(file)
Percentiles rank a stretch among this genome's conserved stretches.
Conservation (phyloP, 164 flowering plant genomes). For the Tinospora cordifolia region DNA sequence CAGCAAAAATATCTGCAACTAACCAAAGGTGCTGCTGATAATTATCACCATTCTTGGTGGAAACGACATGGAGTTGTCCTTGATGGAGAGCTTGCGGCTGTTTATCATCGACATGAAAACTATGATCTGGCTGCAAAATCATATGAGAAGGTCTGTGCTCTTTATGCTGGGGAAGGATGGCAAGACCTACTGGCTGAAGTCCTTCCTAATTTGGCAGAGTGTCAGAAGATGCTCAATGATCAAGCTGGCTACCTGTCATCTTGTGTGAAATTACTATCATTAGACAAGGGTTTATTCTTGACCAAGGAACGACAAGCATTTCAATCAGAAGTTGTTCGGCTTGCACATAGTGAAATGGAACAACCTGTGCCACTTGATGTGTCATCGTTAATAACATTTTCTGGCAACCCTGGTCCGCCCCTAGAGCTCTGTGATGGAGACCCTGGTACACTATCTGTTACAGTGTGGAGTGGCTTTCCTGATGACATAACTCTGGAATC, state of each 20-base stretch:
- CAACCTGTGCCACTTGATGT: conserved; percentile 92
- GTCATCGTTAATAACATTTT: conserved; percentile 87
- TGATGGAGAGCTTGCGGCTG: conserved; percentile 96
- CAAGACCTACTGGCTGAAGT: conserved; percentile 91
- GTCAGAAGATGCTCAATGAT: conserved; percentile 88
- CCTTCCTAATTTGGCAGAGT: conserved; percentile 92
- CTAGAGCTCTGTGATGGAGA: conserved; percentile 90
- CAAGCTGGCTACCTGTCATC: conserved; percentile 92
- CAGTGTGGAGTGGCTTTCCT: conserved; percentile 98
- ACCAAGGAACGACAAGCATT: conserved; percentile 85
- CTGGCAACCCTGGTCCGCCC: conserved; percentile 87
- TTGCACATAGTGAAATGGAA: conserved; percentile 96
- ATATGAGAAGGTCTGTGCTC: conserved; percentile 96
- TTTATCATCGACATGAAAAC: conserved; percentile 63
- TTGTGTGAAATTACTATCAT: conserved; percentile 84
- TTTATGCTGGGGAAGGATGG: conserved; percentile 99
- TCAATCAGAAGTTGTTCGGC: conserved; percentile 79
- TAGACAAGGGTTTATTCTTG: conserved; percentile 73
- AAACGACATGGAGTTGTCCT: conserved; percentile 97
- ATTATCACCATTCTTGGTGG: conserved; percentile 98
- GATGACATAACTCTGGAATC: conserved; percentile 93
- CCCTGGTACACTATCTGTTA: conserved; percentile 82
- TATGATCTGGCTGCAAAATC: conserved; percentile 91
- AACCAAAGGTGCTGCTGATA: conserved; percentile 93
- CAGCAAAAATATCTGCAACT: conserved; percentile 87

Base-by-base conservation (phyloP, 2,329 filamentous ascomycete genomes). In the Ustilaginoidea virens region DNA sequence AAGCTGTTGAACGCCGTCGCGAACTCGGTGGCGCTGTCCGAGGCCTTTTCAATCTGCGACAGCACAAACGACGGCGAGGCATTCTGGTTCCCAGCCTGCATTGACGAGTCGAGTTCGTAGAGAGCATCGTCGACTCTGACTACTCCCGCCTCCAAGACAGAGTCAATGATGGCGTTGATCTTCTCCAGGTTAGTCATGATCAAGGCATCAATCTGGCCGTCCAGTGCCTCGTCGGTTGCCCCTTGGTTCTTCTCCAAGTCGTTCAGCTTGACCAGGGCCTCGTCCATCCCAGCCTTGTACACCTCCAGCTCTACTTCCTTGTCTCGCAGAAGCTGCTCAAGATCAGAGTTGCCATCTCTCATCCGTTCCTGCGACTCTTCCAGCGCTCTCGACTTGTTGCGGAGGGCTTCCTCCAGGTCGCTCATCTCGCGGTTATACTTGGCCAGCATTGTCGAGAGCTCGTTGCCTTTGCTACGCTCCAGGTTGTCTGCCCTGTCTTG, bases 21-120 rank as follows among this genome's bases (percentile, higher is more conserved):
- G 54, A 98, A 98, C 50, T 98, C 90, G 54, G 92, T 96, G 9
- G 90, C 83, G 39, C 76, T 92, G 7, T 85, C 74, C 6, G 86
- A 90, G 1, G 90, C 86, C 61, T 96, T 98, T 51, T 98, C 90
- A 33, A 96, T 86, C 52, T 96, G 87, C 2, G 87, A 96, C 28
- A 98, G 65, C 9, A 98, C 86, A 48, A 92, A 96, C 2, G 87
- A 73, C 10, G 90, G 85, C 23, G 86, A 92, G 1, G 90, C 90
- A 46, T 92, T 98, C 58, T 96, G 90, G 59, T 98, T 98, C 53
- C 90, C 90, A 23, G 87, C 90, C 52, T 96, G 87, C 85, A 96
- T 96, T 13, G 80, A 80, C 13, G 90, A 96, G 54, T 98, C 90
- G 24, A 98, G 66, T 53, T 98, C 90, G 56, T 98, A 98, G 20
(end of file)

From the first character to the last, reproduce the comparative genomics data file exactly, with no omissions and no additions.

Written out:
Percentiles rank a stretch among this genome's conserved stretches.
Conservation (phyloP, 164 flowering plant genomes). For the Tinospora cordifolia region DNA sequence CAGCAAAAATATCTGCAACTAACCAAAGGTGCTGCTGATAATTATCACCATTCTTGGTGGAAACGACATGGAGTTGTCCTTGATGGAGAGCTTGCGGCTGTTTATCATCGACATGAAAACTATGATCTGGCTGCAAAATCATATGAGAAGGTCTGTGCTCTTTATGCTGGGGAAGGATGGCAAGACCTACTGGCTGAAGTCCTTCCTAATTTGGCAGAGTGTCAGAAGATGCTCAATGATCAAGCTGGCTACCTGTCATCTTGTGTGAAATTACTATCATTAGACAAGGGTTTATTCTTGACCAAGGAACGACAAGCATTTCAATCAGAAGTTGTTCGGCTTGCACATAGTGAAATGGAACAACCTGTGCCACTTGATGTGTCATCGTTAATAACATTTTCTGGCAACCCTGGTCCGCCCCTAGAGCTCTGTGATGGAGACCCTGGTACACTATCTGTTACAGTGTGGAGTGGCTTTCCTGATGACATAACTCTGGAATC, state of each 20-base stretch:
- CAACCTGTGCCACTTGATGT: conserved; percentile 92
- GTCATCGTTAATAACATTTT: conserved; percentile 87
- TGATGGAGAGCTTGCGGCTG: conserved; percentile 96
- CAAGACCTACTGGCTGAAGT: conserved; percentile 91
- GTCAGAAGATGCTCAATGAT: conserved; percentile 88
- CCTTCCTAATTTGGCAGAGT: conserved; percentile 92
- CTAGAGCTCTGTGATGGAGA: conserved; percentile 90
- CAAGCTGGCTACCTGTCATC: conserved; percentile 92
- CAGTGTGGAGTGGCTTTCCT: conserved; percentile 98
- ACCAAGGAACGACAAGCATT: conserved; percentile 85
- CTGGCAACCCTGGTCCGCCC: conserved; percentile 87
- TTGCACATAGTGAAATGGAA: conserved; percentile 96
- ATATGAGAAGGTCTGTGCTC: conserved; percentile 96
- TTTATCATCGACATGAAAAC: conserved; percentile 63
- TTGTGTGAAATTACTATCAT: conserved; percentile 84
- TTTATGCTGGGGAAGGATGG: conserved; percentile 99
- TCAATCAGAAGTTGTTCGGC: conserved; percentile 79
- TAGACAAGGGTTTATTCTTG: conserved; percentile 73
- AAACGACATGGAGTTGTCCT: conserved; percentile 97
- ATTATCACCATTCTTGGTGG: conserved; percentile 98
- GATGACATAACTCTGGAATC: conserved; percentile 93
- CCCTGGTACACTATCTGTTA: conserved; percentile 82
- TATGATCTGGCTGCAAAATC: conserved; percentile 91
- AACCAAAGGTGCTGCTGATA: conserved; percentile 93
- CAGCAAAAATATCTGCAACT: conserved; percentile 87

Base-by-base conservation (phyloP, 2,329 filamentous ascomycete genomes). In the Ustilaginoidea virens region DNA sequence AAGCTGTTGAACGCCGTCGCGAACTCGGTGGCGCTGTCCGAGGCCTTTTCAATCTGCGACAGCACAAACGACGGCGAGGCATTCTGGTTCCCAGCCTGCATTGACGAGTCGAGTTCGTAGAGAGCATCGTCGACTCTGACTACTCCCGCCTCCAAGACAGAGTCAATGATGGCGTTGATCTTCTCCAGGTTAGTCATGATCAAGGCATCAATCTGGCCGTCCAGTGCCTCGTCGGTTGCCCCTTGGTTCTTCTCCAAGTCGTTCAGCTTGACCAGGGCCTCGTCCATCCCAGCCTTGTACACCTCCAGCTCTACTTCCTTGTCTCGCAGAAGCTGCTCAAGATCAGAGTTGCCATCTCTCATCCGTTCCTGCGACTCTTCCAGCGCTCTCGACTTGTTGCGGAGGGCTTCCTCCAGGTCGCTCATCTCGCGGTTATACTTGGCCAGCATTGTCGAGAGCTCGTTGCCTTTGCTACGCTCCAGGTTGTCTGCCCTGTCTTG, bases 21-120 rank as follows among this genome's bases (percentile, higher is more conserved):
- G 54, A 98, A 98, C 50, T 98, C 90, G 54, G 92, T 96, G 9
- G 90, C 83, G 39, C 76, T 92, G 7, T 85, C 74, C 6, G 86
- A 90, G 1, G 90, C 86, C 61, T 96, T 98, T 51, T 98, C 90
- A 33, A 96, T 86, C 52, T 96, G 87, C 2, G 87, A 96, C 28
- A 98, G 65, C 9, A 98, C 86, A 48, A 92, A 96, C 2, G 87
- A 73, C 10, G 90, G 85, C 23, G 86, A 92, G 1, G 90, C 90
- A 46, T 92, T 98, C 58, T 96, G 90, G 59, T 98, T 98, C 53
- C 90, C 90, A 23, G 87, C 90, C 52, T 96, G 87, C 85, A 96
- T 96, T 13, G 80, A 80, C 13, G 90, A 96, G 54, T 98, C 90
- G 24, A 98, G 66, T 53, T 98, C 90, G 56, T 98, A 98, G 20